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Comic Book Literacy


Updated. Originally posted in August 2010.

My Spidey Sense had been tingling all night. Suddenly I leapt backward completing a humanly impossible acrobatic feat while landing hard against the wall. The floor where I last stood had been crushed to rubble. Slightly stunned from the impact, my eyes burned from the dust filled smoke as I attempted to get a glance at my attacker. “Focus Spidey.” I could barely make out his silhouette. “No, it can’t be. He was supposed to be dead.” A metallic snake like arm cut through the smoke heading for my throat. Caught off guard I twisted left as I jumped, the razor sharp metal claws slicing along my right shoulder. “Doc Oc! Dammit…too hurt to fight. Feel like I’m going to black out. Got one chance.” “Vincent!” “Wha?” Vincent, come to eat now!” And so I did. I was seven. Besides, my mother was far more formidable than Doc Oc could ever hope to be.

I attributed these creative flights of fancy to comic books. From the moment I picked one up as a kid I was hooked. The artfully drawn characters. The rich vivid colors of the worlds revealed. And of course the story lines that were provided in an easily accessible format. A remarkably effective way to promote learning and literacy to a child as well as spark a kid’s imagination.

Currently screening at film festivals and comic book conventions, “Comic Book Literacy”, a documentary film by Todd Kent about comics in the classroom and beyond takes a closer examination of the impact the genre has made from the past to the present. Below is the Official Movie Trailer:

To learn more about the film, take a look at the official website:
Comic Book Literacy

Other related resources online:
The Comic Book Project
Pow! Using Comic Books to Get Kids Reading

  • Scooby

    Literacy and visual art rolled into one!!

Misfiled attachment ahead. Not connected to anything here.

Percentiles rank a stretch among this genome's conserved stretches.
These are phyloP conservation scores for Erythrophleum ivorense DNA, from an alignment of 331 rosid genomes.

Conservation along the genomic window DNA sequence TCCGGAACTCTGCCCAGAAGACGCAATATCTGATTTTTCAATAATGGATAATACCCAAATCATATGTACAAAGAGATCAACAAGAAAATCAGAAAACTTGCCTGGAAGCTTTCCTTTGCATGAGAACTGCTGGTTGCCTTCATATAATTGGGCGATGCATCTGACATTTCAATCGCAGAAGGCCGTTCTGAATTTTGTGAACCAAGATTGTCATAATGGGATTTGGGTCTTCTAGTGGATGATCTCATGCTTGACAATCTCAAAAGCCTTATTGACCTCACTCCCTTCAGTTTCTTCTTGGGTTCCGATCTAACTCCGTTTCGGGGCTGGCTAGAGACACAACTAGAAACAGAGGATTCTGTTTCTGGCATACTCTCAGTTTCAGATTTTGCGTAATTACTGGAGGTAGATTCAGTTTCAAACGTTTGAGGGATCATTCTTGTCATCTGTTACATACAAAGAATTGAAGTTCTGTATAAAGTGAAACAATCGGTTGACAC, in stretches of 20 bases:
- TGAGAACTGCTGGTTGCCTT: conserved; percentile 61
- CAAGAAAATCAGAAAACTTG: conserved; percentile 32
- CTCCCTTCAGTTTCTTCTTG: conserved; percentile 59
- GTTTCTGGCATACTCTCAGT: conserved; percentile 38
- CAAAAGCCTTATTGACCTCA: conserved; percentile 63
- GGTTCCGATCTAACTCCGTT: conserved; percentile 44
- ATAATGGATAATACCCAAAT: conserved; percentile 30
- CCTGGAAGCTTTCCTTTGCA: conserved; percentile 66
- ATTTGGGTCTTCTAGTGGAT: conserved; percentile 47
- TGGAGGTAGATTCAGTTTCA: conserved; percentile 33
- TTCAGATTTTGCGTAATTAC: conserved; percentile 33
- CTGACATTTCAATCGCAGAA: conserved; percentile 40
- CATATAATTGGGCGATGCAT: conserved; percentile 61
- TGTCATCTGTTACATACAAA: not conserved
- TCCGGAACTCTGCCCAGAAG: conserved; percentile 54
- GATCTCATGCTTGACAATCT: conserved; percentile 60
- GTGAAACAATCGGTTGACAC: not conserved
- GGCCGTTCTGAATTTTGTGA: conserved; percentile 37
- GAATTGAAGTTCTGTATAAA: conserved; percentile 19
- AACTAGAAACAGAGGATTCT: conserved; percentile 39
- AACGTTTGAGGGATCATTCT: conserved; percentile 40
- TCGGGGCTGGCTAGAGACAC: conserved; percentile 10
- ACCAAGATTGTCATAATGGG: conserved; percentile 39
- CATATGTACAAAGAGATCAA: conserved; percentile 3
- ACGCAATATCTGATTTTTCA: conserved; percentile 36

• Anonymous

      Exactly. Quite the compelling combination! ๐Ÿ™‚

  • Dennis Hamilton

    That is exactly how I taught myself to read, with the ancient comic books in my grandmothers closet of goodies for us visiting kids, along with the Big Little books and other books like Tom Sawyer and my first book-length read: Toby Tyler.

    It was a very long time ago, at the end of World War II. The experience served me very well.

    • Anonymous

      Thank you for sharing your experience Dennis. How fortunate you were to have a Grandma who actually kept the comic books instead of contributing to the common “horror” story of kids comic books being tossed in the trash. ๐Ÿ™‚

  • Chrisgrahammusic

    Comic book literacy is a big part of my classroom. You can often hear the mantra in schools, “you have to pick something that interests you and read every day”, for many kids this is what compels them to read everyday. It teaches kids Inferencing, Using context clues to decode new words, and making Predictions to name a few skills. However, the caveat is of course, monitoring the comics for appropriate content for the age of the reader.

    • Anonymous

      Thanks for sharing your classroom experience Chris. You’re absolutely right about monitoring the comics for age appropriate content. Another item on the checklist for parents and teachers. ๐Ÿ™‚

  • Beau Raines

    Graphic novels were recommended by my youngest’s second grade teacher. In our schools, they have problems getting boys to love to read and the thought process was reading anything was better than nothing.

    • Anonymous

      Thanks for sharing your experience Beau. Comics are but one way to spark an interest in reading. As you mentioned, finding a topic that interests kids is a great place to start.